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Tomorrow Never Dies
25th Anniversary 1997-2022


Tomorrow Never Dies 25th Anniversary 1997-2022

At the end of July, Pierce Brosnan and Michelle Yeoh moved to the ‘007 Stage’ at Pinewood Studios, which was being used for the first time in the series since The Living Daylights, a decade earlier. The underwater unit captured the scenes for the film’s climax on board Carver’s stealth vessel. The final shooting script for Tomorrow Never Dies was dated August 18, 1997 and credited to Bruce Feirstein, based on screenplays and revisions by David Campbell Wilson, Nicolas Meyer, and Daniel Petrie Jr. The final script had some 127 added scenes included, and 149 deleted from the first draft, with very little of the original script remaining. Principal photography ended on September 5th, leaving just three months of post-production before the film was due in cinemas. The job of crafting the footage from five different units into a coherent story fell to Dominique Fortin [the series’ first female editor since Thelma Connell, who was ultimately replaced on You Only Live Twice (1967)] and Michel Arcand, with Director and ex-editor Roger Spottiswoode overseeing the process with the two Canadian-born editors.

Reprising his role as CIA liaison Jack Wade, American actor Joe Don Baker makes his third and final appearance in the James Bond series in Tomorrow Never Dies | American stage magician, actor and writer Ricky Jay (1926-2018) played cyber-terrorist and arms dealer Henry Gupta | American actor Vincent Schiavelli (1948-2005) played the German professional assassin Dr. Kaufman.

ABOVE: AN ECLECTIC CAST (left) Reprising his role as CIA liaison Jack Wade, American actor Joe Don Baker makes his third and final appearance in the James Bond series in Tomorrow Never Dies. (centre) American stage magician, actor and writer Ricky Jay (1926-2018) played cyber-terrorist and arms dealer Henry Gupta. (right) American actor Vincent Schiavelli (1948-2005) played the German professional assassin Dr. Kaufman.

Long-time James Bond composer John Barry (1933-2011) [pictured below left] had been in discussions with the producers to return to the series after a ten-year gap. Ultimately, Barry could not agree terms. However, he recommended composer David Arnold after meeting him and hearing some of the tracks for his upcoming album of James Bond covers Shaken And Stirred: The DAVID ARNOLD James Bond Project (1997).

John Barry | Shaked and Stirred: The DAVID ARNOLD James Bond Project | Propellerheads/David Arnold On Her Majesty's Secret Service CD single

David Arnold recorded his score for Tomorrow Never Dies over six months, beginning on May 31, 1997 - and also collaborated with Alex Gifford of Propellerheads for the track ‘Back Seat Driver’, which accompanied the frenetic car chase in the Hamburg car park. Arnold and Gifford had also recorded a new version of John Barry’s ‘On Her Majesty’s Secret Service’, which was one of the highlights of the Shaken And Stirred album. The track, which also appears on the Propellerheads 1998 album Decksandrumsandrockandroll,  was released as a single (pictured above right) in the UK, and peaked appropriately at number (00)7 in the chart on October 18, 1997.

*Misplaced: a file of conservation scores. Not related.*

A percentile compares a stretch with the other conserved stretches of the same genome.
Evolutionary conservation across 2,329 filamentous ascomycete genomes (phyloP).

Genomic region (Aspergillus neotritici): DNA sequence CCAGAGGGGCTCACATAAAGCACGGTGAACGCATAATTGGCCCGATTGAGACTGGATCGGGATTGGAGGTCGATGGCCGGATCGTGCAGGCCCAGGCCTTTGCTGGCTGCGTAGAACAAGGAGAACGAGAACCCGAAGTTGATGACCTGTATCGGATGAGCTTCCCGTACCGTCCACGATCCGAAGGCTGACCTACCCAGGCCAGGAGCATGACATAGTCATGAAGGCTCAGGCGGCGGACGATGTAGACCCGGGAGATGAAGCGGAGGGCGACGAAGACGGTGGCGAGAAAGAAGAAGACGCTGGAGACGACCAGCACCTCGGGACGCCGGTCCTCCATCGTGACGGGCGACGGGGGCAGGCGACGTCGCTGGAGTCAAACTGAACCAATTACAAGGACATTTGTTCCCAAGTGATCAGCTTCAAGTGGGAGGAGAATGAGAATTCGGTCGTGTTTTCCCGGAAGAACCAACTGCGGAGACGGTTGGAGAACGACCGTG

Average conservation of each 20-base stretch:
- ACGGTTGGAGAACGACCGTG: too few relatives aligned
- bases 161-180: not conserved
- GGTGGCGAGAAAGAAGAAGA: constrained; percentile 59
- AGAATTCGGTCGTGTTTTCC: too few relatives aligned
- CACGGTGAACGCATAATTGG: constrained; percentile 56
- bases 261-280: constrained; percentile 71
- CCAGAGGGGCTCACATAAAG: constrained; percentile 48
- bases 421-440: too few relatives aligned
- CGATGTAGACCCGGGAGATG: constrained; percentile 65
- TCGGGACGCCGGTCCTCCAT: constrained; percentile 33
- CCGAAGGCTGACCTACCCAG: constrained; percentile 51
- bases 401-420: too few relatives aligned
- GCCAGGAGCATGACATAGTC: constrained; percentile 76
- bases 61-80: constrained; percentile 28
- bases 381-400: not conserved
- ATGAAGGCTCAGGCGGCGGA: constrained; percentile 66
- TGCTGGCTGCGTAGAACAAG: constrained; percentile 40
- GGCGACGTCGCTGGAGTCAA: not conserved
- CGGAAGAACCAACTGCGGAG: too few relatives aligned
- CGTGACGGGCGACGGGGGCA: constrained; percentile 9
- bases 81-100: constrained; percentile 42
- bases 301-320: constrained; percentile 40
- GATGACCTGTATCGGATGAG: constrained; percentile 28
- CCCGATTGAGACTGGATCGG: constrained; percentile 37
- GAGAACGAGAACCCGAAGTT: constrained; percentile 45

David Arnold & David McAlmont | Sheryl Crow Tomorrow Never Dies poster |  Moby James Bond Theme

David Arnold had written a proposed title song for Tomorrow Never Dies called ‘Surrender’ with lyricist Don Black and singer-songwriter David McAlmont [pictured above with Arnold], who recorded the demo (the pair had previously collaborated on Shaken And Stirred album with McAlmont performing the Shirley Bassey classic ‘Diamonds Are Forever’). The theme was also interpolated into Arnold’s score for Tomorrow Never Dies, with the song ultimately recorded by popular Canadian singer k.d. lang. However, there were many other submissions for a title song from other artistes including Pulp, Saint Etienne, Marc Almond, and Sheryl Crow. The producers chose Sheryl Crow's song for the main titles, and Arnold's composition was used over the end titles. As had been the case with John Barry’s score for Thunderball in 1965, David Arnold was still composing and recording music for Tomorrow Never Dies when it came time to assemble the soundtrack album in readiness for its November 25th release date. Consequently, the original 1997 A&M album only reflected two-thirds of the finished score. Just over two years later a second soundtrack album was released by Chapter III Records and included seven more tracks from the rest of the film. The 2000 album dropped Sheryl Crow’s title song and ‘James Bond Theme (Moby’s Re-version)’, which had been recorded by the popular American musician, songwriter, singer and producer Richard Melville Hall - known professionally as Moby. The techno remix of Monty Norman’s ‘James Bond Theme’ featured dialogue samples of Pierce Brosnan from GoldenEye (1995) and Sean Connery and Gert Frobe from Goldfinger (1964) and was a big international hit reaching #1 in Iceland! (and also the top spot in the UK Independent Chart). The track was used during the promotion of Tomorrow Never Dies, but not heard in the film.